The Period Table of the Elements is an unusual subject for a commemorative coin, and one with great merit. A core part of the teaching and practice of chemistry, physics and countless other disciplines, the Periodic Table is a tabular display of known elements arranged by atomic number, electron configuration, and recurring chemical properties. First published by Russian chemist Dmitri Mendeleev in 1869, it’s been gradually added to over the ensuing decades as more elements have been discovered or created.
The release is typical Perth Mint fare. A one-ounce silver coin with colour on the reverse face and the effigy of QEII on the obverse (the new Jody Clark variant). The phrase ‘One hundred and Fifty Years’ is spelled out using coloured chemical symbols from the table, although with a little artistic licence, and there’s a struck image of Mendeleev at the top done in a style almost reminiscent of Da Vinci’s sketchbook.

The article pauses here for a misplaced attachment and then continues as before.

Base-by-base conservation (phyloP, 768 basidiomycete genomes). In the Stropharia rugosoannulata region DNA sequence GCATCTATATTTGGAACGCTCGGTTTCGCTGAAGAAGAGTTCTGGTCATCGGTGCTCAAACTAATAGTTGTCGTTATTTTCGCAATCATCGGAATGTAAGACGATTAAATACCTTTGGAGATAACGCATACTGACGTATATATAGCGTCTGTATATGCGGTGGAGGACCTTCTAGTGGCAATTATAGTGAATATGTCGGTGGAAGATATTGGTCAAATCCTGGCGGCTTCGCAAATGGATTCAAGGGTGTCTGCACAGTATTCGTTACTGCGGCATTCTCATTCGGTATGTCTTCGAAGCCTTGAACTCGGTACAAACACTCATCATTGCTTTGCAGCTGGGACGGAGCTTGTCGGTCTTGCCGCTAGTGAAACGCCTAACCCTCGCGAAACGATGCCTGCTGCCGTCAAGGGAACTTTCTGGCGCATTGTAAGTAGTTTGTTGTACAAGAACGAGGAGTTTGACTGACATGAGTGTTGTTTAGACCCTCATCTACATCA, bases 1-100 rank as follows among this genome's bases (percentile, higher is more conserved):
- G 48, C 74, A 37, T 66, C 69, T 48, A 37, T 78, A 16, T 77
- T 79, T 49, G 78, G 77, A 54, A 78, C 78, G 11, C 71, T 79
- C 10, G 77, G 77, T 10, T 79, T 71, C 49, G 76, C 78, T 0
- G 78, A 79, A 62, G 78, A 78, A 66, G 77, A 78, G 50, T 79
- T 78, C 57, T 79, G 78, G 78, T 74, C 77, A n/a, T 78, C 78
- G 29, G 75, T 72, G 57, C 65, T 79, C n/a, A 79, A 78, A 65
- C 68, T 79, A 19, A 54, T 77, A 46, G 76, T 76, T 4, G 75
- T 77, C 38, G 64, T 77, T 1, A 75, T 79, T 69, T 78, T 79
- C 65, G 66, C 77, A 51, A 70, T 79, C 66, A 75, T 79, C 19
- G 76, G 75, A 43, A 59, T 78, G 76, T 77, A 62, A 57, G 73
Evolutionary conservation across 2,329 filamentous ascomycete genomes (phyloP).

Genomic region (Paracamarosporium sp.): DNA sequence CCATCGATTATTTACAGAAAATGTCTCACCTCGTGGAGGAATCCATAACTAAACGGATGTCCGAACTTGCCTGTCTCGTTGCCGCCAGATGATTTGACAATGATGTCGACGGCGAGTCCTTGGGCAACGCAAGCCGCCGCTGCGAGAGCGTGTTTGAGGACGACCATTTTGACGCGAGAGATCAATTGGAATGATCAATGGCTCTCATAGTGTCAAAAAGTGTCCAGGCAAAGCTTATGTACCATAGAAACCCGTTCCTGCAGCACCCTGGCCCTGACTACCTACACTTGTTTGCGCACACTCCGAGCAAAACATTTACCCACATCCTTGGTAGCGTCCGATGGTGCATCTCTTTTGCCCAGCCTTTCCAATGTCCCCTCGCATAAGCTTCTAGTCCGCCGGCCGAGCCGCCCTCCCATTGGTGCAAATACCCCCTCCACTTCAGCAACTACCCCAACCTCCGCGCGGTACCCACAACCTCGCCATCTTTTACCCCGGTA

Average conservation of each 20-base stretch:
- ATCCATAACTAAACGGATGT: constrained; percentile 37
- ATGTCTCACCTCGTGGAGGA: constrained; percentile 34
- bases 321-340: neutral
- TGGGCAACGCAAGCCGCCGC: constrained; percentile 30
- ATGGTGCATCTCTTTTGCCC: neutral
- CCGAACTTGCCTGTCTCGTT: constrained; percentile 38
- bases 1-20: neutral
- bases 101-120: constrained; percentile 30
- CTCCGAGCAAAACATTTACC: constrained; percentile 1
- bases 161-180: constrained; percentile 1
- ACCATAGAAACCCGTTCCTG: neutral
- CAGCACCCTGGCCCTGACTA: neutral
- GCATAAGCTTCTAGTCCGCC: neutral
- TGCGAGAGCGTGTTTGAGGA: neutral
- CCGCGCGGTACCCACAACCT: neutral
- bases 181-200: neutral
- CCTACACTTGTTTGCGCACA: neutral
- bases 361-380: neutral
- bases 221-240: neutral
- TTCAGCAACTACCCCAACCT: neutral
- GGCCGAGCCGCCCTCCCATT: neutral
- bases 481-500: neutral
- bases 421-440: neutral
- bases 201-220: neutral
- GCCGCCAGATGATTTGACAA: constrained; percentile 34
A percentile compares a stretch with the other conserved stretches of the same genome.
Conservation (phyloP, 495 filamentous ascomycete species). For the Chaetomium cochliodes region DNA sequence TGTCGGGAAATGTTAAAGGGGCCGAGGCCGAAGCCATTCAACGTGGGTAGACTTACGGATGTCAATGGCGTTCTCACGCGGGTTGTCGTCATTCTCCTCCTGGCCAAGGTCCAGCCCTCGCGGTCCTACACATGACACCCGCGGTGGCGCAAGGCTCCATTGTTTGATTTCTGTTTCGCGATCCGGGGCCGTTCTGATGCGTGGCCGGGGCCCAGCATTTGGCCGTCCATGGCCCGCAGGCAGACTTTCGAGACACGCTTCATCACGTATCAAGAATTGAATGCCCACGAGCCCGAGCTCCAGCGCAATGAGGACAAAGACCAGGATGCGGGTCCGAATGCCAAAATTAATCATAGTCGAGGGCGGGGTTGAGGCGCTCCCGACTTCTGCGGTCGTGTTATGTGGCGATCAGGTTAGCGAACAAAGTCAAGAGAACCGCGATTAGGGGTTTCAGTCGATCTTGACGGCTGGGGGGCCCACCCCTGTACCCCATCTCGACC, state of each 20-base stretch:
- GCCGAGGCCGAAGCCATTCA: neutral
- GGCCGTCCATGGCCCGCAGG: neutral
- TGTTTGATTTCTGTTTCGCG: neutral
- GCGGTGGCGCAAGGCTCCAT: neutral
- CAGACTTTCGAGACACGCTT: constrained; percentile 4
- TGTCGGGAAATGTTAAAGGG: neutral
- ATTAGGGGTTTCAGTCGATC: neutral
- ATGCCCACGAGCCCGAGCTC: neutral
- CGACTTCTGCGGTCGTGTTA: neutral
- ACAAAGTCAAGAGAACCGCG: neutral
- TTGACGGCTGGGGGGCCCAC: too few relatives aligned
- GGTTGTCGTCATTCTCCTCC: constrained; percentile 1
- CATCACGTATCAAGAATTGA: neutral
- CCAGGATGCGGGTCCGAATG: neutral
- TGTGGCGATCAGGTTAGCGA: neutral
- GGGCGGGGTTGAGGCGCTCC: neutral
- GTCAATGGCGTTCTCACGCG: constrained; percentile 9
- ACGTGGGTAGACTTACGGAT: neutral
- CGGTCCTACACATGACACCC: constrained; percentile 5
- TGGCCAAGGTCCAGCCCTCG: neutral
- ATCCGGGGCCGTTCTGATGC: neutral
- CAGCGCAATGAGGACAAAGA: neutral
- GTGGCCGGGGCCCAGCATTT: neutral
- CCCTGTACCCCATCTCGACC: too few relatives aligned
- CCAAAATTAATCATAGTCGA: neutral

Packaging is a little bland, just a grey coin box in a themed shipper and with a certificate of authenticity, but does the job. One of the latex floating frames would have been a more appropriate choice, perhaps. Available now, it has a mintage of 3,000 pieces. An eclectic issue, the mint is to be applauded for the choice of subject.